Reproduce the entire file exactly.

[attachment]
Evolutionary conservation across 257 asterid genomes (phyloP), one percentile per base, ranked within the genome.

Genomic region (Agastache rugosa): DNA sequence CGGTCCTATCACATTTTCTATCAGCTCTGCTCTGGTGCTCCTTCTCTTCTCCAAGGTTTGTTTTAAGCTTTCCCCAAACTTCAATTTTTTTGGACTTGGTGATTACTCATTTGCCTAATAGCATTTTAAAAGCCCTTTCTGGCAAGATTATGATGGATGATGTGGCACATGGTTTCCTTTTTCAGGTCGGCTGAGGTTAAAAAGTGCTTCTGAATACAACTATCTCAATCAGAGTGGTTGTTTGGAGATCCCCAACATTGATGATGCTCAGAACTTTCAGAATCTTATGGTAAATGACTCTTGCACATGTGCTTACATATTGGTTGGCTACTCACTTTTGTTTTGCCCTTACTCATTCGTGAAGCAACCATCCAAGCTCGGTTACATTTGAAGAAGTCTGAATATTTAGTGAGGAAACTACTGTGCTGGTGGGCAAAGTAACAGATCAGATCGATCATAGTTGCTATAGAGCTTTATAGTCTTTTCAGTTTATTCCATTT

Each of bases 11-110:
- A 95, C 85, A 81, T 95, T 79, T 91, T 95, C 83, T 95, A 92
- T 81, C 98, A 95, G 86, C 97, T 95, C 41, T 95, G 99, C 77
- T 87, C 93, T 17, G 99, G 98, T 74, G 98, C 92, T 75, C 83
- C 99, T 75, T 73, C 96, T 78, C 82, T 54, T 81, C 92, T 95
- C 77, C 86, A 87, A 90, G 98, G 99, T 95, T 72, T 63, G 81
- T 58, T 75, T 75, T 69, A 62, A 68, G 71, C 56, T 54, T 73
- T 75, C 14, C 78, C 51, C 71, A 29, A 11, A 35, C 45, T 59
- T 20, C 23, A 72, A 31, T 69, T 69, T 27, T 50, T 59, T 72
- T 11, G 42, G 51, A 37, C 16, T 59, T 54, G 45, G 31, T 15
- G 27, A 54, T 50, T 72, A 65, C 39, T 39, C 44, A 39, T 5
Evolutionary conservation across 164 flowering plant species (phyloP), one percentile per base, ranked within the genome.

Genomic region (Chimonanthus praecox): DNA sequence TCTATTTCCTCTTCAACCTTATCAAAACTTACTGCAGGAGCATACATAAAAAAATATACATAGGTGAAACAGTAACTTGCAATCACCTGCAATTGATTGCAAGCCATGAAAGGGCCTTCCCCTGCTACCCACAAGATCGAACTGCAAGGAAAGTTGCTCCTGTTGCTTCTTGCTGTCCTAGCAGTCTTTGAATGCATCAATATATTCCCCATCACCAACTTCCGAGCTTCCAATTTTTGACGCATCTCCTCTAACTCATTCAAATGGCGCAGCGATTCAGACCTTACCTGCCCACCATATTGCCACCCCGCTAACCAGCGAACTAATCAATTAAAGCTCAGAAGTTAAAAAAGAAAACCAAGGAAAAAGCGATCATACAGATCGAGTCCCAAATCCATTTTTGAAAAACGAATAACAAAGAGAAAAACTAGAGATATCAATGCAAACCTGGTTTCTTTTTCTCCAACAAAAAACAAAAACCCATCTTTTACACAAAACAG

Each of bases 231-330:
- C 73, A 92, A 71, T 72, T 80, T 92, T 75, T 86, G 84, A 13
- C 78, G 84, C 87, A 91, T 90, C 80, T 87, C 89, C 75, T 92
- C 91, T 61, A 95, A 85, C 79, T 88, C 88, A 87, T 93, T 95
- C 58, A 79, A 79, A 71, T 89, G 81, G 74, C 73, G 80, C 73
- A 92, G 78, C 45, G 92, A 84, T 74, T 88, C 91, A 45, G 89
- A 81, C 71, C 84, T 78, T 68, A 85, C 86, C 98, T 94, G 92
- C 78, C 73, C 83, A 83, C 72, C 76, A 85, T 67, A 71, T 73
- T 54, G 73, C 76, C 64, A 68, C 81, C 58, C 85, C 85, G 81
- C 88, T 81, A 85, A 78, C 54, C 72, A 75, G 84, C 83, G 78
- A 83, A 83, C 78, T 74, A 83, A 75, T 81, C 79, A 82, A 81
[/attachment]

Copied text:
Evolutionary conservation across 257 asterid genomes (phyloP), one percentile per base, ranked within the genome.

Genomic region (Agastache rugosa): DNA sequence CGGTCCTATCACATTTTCTATCAGCTCTGCTCTGGTGCTCCTTCTCTTCTCCAAGGTTTGTTTTAAGCTTTCCCCAAACTTCAATTTTTTTGGACTTGGTGATTACTCATTTGCCTAATAGCATTTTAAAAGCCCTTTCTGGCAAGATTATGATGGATGATGTGGCACATGGTTTCCTTTTTCAGGTCGGCTGAGGTTAAAAAGTGCTTCTGAATACAACTATCTCAATCAGAGTGGTTGTTTGGAGATCCCCAACATTGATGATGCTCAGAACTTTCAGAATCTTATGGTAAATGACTCTTGCACATGTGCTTACATATTGGTTGGCTACTCACTTTTGTTTTGCCCTTACTCATTCGTGAAGCAACCATCCAAGCTCGGTTACATTTGAAGAAGTCTGAATATTTAGTGAGGAAACTACTGTGCTGGTGGGCAAAGTAACAGATCAGATCGATCATAGTTGCTATAGAGCTTTATAGTCTTTTCAGTTTATTCCATTT

Each of bases 11-110:
- A 95, C 85, A 81, T 95, T 79, T 91, T 95, C 83, T 95, A 92
- T 81, C 98, A 95, G 86, C 97, T 95, C 41, T 95, G 99, C 77
- T 87, C 93, T 17, G 99, G 98, T 74, G 98, C 92, T 75, C 83
- C 99, T 75, T 73, C 96, T 78, C 82, T 54, T 81, C 92, T 95
- C 77, C 86, A 87, A 90, G 98, G 99, T 95, T 72, T 63, G 81
- T 58, T 75, T 75, T 69, A 62, A 68, G 71, C 56, T 54, T 73
- T 75, C 14, C 78, C 51, C 71, A 29, A 11, A 35, C 45, T 59
- T 20, C 23, A 72, A 31, T 69, T 69, T 27, T 50, T 59, T 72
- T 11, G 42, G 51, A 37, C 16, T 59, T 54, G 45, G 31, T 15
- G 27, A 54, T 50, T 72, A 65, C 39, T 39, C 44, A 39, T 5
Evolutionary conservation across 164 flowering plant species (phyloP), one percentile per base, ranked within the genome.

Genomic region (Chimonanthus praecox): DNA sequence TCTATTTCCTCTTCAACCTTATCAAAACTTACTGCAGGAGCATACATAAAAAAATATACATAGGTGAAACAGTAACTTGCAATCACCTGCAATTGATTGCAAGCCATGAAAGGGCCTTCCCCTGCTACCCACAAGATCGAACTGCAAGGAAAGTTGCTCCTGTTGCTTCTTGCTGTCCTAGCAGTCTTTGAATGCATCAATATATTCCCCATCACCAACTTCCGAGCTTCCAATTTTTGACGCATCTCCTCTAACTCATTCAAATGGCGCAGCGATTCAGACCTTACCTGCCCACCATATTGCCACCCCGCTAACCAGCGAACTAATCAATTAAAGCTCAGAAGTTAAAAAAGAAAACCAAGGAAAAAGCGATCATACAGATCGAGTCCCAAATCCATTTTTGAAAAACGAATAACAAAGAGAAAAACTAGAGATATCAATGCAAACCTGGTTTCTTTTTCTCCAACAAAAAACAAAAACCCATCTTTTACACAAAACAG

Each of bases 231-330:
- C 73, A 92, A 71, T 72, T 80, T 92, T 75, T 86, G 84, A 13
- C 78, G 84, C 87, A 91, T 90, C 80, T 87, C 89, C 75, T 92
- C 91, T 61, A 95, A 85, C 79, T 88, C 88, A 87, T 93, T 95
- C 58, A 79, A 79, A 71, T 89, G 81, G 74, C 73, G 80, C 73
- A 92, G 78, C 45, G 92, A 84, T 74, T 88, C 91, A 45, G 89
- A 81, C 71, C 84, T 78, T 68, A 85, C 86, C 98, T 94, G 92
- C 78, C 73, C 83, A 83, C 72, C 76, A 85, T 67, A 71, T 73
- T 54, G 73, C 76, C 64, A 68, C 81, C 58, C 85, C 85, G 81
- C 88, T 81, A 85, A 78, C 54, C 72, A 75, G 84, C 83, G 78
- A 83, A 83, C 78, T 74, A 83, A 75, T 81, C 79, A 82, A 81